In the United States, laws concerning surrogacy can vary widely from state to state. In some states, only non-compensated surrogacy arrangements are allowed to take place. In others, surrogacy laws are very accommodating to third party reproduction agreements and allow both altruistic and paid surrogacy agreements.
The state of California is very accepting of surrogacy agreements. In fact, it is commonly referred to as a “surrogacy friendly” state. California is one of a few states that currently allow intended parents to establish legal parentage rights before the birth of their child (or children) without having to go through adoption proceedings as is necessary in most states. California law allows this regardless of whether the intended parents are married or if they are members of the LGBT community.
Even though California is a state that allows surrogacy agreements with relative ease, there are requirements that all invested parties must adhere to before, during, and post-birth in order for the agreement to be valid and upheld by courts if needed:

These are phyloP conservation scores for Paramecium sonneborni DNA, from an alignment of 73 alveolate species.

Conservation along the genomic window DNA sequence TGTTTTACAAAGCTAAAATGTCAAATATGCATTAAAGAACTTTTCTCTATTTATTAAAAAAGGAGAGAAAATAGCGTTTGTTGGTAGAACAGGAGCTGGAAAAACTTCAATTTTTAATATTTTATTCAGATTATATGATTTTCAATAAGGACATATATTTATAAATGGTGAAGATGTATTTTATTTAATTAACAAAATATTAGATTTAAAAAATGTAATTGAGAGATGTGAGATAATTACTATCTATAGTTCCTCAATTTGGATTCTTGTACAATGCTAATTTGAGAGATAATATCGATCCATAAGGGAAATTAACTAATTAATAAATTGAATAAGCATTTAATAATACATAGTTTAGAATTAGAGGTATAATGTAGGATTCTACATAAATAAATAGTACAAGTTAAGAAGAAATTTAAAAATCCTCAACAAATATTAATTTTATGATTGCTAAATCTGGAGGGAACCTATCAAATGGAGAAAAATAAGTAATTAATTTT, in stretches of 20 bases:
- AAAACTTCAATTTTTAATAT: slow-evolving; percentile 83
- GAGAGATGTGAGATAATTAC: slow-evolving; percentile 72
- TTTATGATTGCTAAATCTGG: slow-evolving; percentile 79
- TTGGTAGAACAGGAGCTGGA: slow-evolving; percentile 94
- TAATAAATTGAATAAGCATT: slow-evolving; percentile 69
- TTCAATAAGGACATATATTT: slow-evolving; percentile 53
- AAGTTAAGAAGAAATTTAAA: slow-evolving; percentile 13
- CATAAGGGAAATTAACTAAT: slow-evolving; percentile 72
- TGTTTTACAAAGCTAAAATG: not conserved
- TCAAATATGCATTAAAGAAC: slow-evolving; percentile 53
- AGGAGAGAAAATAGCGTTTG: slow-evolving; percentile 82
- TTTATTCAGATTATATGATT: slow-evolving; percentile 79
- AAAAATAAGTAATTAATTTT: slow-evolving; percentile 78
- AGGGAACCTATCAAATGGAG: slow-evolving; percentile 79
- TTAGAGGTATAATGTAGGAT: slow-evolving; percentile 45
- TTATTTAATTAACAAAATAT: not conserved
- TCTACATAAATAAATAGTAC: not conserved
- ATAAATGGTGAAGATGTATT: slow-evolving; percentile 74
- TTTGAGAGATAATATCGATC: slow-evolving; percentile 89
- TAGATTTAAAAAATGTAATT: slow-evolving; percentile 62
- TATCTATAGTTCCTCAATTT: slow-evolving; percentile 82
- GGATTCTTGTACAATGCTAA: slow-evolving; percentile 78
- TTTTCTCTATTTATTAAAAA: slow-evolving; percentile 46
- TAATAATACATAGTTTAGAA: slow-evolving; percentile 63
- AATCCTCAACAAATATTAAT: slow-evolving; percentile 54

• California surrogacy law requires that the intended parents and surrogate are represented by separate legal counsel. They cannot share the same lawyer who would be representing both of their interests during this time.
• Gestational surrogacy agreements must be notarized in order to be considered valid under the law, and these agreements must be executed and notarized before the administration of the medications that are used in assisted reproductions or embryo transfer procedures.
• California law also require that all parties within a gestational surrogacy agreement attest to their compliance with all relevant laws or face a charge of perjury.
The laws in California are very clear as to the requirement for intended parents to establish their parentage before the baby’s birth. With the aid of an attorney, a series of steps must be taken in order to file a copy of the surrogacy agreement in a court of law. Once this has been completed, records of the agreement will be sealed except to the intended parents, the gestational carrier, the attorneys of both parties, and the state’s Department of Social Services.